Construction of the new freeway interchange with Service and Mitchell roads is still years away with costs likely to rise with time.
On Monday the Ceres City Council gave permission for Nolte Associates (now known as NV5) to proceed with the next phase of engineering and design work to bring it closer to its expected 2024 start construction date.
Specifically the council approved $2.1 million for the firm to bring the Plans, Specifications and Estimates (PS&E) phase to 95 percent completion.
Councilwoman Linda Ryno asked City Engineer Daniel Padilla if it seemed like the city was spending an “excessive amount” of money to get to where the project is currently.
Currently, approximately $10 million have been spent to get the project to its current status.
“It just seems like we aren’t even close to getting that interchange done and we’re going to spend another $2.1 million,” said Ryno.
Padilla said the amounts in the contract were locked in in 2006. He said while it is a lot of money he commented “they do not seem excessive.”
“This phase will get us pretty much to have complete construction documents … to be very close to going out to bid,” said Padilla.
The city will still need to allocate more funds to complete the five percent left of the PS&E – to accommodate for any late revisions – before going out to bid. However, the city still needs to purchase additional rights of way as well as secure funding.
The city is using county Measure L sales tax revenue for part of the design and construction. The balance will have to be made up from state and federal government grants. Measure will cover 61 percent of the cost of the PSE or $2.1 million.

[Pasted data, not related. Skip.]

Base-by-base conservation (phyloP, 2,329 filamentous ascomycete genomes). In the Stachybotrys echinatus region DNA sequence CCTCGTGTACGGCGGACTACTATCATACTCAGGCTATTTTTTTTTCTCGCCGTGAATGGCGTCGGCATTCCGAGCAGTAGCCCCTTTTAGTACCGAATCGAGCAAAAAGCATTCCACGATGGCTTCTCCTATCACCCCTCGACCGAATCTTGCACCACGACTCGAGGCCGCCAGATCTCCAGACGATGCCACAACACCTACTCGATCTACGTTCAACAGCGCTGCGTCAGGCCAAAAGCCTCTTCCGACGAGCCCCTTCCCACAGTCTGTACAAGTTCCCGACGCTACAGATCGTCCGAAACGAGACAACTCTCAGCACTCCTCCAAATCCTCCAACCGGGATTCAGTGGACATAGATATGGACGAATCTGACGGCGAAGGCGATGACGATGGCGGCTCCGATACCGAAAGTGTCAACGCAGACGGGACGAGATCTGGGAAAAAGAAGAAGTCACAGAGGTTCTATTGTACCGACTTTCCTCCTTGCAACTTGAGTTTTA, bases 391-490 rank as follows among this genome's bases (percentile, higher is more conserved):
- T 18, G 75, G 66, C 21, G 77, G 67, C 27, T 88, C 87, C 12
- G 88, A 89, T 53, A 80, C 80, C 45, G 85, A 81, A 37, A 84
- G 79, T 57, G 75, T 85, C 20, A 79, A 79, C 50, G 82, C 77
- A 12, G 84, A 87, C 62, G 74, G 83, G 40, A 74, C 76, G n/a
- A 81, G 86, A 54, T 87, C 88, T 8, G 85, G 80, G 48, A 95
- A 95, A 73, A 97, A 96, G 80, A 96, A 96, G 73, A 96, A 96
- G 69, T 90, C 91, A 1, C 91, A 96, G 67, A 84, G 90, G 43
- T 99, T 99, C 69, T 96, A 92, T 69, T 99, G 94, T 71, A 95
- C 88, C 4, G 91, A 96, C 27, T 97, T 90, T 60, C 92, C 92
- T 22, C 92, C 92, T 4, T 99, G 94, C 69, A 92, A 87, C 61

NV5 has completed the Project Approval/Environmental Document (PAED) phase of the project.
The interchange project goes back to 2002 when Caltrans and the city identified the four primary alternatives to address road improvements.
“It seems the process has taken so long, but that’s pretty common,” commented Ryno. “I think we were planning to be the first one to build the diverging diamond (in the state) and Manteca beat us. I’m not sure how long they were in the process.”
Padilla surmised that Manteca was ahead of Ceres in securing funding sources while Ceres hasn’t.
The Stanislaus Council of Governments, or StanCOG, committed to use $30.74 million of Measure L tax revenue on the Ceres interchange. More funding is expected from SB 1, the state’s gas tax increase and car registration fee hike that survived a repeal effort in November 2018. The entire project is expected to cost somewhere in the area of $95 million.
The new interchange design would eliminate the way motorists exit southbound 99 at Mitchell Road. The southbound Mitchell Road on-ramp and Highway 99 off-ramps cross each other, so drivers coming off the freeway must stop and wait for a break in southbound Mitchell Road traffic headed toward the on-ramp. Under the diverging diamond design, the only freeway access at Mitchell Road to remain would be the southbound on-ramp and the northbound freeway on-ramp.
The interchange at Service Road will include a diverging diamond design, which is well explained in several YouTube videos. Normally a vehicle travelling westbound over a freeway overpass would be on the north side while eastbound motorists would be on the south side of the overpass. The diverging diamond flips that circulation pattern to allow for less traffic conflicts, better and increased traffic flow and better access to the freeway.
The city has been planning a new Service/Mitchell/99 interchange since 1997. The original design called for couplets – where Mitchell Road was southbound and Moore Road was the northbound movement – but it was scrapped for an expensive 2002 design plan which Caltrans ultimately rejected in 2009. The city dusted off the interchange project in 2011 and consulted Caltrans about better designs.
The design calls for the Brickit Court industrial area to be accessible by Don Pedro Road and not the current route via El Camino Avenue.